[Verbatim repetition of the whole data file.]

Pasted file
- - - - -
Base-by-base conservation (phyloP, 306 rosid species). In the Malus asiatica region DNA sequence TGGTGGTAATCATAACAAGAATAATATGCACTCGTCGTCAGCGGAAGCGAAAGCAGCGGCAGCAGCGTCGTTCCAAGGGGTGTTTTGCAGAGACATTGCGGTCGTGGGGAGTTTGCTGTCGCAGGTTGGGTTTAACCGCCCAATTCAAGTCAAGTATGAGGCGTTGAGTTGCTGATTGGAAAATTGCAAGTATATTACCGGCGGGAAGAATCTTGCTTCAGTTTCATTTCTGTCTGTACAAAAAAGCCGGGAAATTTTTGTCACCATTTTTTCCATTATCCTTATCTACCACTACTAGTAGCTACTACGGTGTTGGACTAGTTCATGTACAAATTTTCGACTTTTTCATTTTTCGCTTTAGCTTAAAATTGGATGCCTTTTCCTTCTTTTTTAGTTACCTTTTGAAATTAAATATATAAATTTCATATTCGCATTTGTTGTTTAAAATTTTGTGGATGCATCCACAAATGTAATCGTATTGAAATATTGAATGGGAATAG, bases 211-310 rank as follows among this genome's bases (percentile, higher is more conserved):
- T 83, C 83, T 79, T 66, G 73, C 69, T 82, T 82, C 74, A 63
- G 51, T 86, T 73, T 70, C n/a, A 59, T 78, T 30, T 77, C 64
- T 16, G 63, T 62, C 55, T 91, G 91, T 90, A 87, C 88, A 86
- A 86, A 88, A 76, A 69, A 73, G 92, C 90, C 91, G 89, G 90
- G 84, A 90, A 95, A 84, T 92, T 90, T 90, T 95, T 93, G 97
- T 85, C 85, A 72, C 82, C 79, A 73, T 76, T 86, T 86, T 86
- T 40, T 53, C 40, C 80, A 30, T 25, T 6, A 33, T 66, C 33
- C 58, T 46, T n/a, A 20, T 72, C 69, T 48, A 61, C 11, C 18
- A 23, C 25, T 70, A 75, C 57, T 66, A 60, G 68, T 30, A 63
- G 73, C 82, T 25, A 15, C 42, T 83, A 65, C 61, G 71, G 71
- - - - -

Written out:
Base-by-base conservation (phyloP, 306 rosid species). In the Malus asiatica region DNA sequence TGGTGGTAATCATAACAAGAATAATATGCACTCGTCGTCAGCGGAAGCGAAAGCAGCGGCAGCAGCGTCGTTCCAAGGGGTGTTTTGCAGAGACATTGCGGTCGTGGGGAGTTTGCTGTCGCAGGTTGGGTTTAACCGCCCAATTCAAGTCAAGTATGAGGCGTTGAGTTGCTGATTGGAAAATTGCAAGTATATTACCGGCGGGAAGAATCTTGCTTCAGTTTCATTTCTGTCTGTACAAAAAAGCCGGGAAATTTTTGTCACCATTTTTTCCATTATCCTTATCTACCACTACTAGTAGCTACTACGGTGTTGGACTAGTTCATGTACAAATTTTCGACTTTTTCATTTTTCGCTTTAGCTTAAAATTGGATGCCTTTTCCTTCTTTTTTAGTTACCTTTTGAAATTAAATATATAAATTTCATATTCGCATTTGTTGTTTAAAATTTTGTGGATGCATCCACAAATGTAATCGTATTGAAATATTGAATGGGAATAG, bases 211-310 rank as follows among this genome's bases (percentile, higher is more conserved):
- T 83, C 83, T 79, T 66, G 73, C 69, T 82, T 82, C 74, A 63
- G 51, T 86, T 73, T 70, C n/a, A 59, T 78, T 30, T 77, C 64
- T 16, G 63, T 62, C 55, T 91, G 91, T 90, A 87, C 88, A 86
- A 86, A 88, A 76, A 69, A 73, G 92, C 90, C 91, G 89, G 90
- G 84, A 90, A 95, A 84, T 92, T 90, T 90, T 95, T 93, G 97
- T 85, C 85, A 72, C 82, C 79, A 73, T 76, T 86, T 86, T 86
- T 40, T 53, C 40, C 80, A 30, T 25, T 6, A 33, T 66, C 33
- C 58, T 46, T n/a, A 20, T 72, C 69, T 48, A 61, C 11, C 18
- A 23, C 25, T 70, A 75, C 57, T 66, A 60, G 68, T 30, A 63
- G 73, C 82, T 25, A 15, C 42, T 83, A 65, C 61, G 71, G 71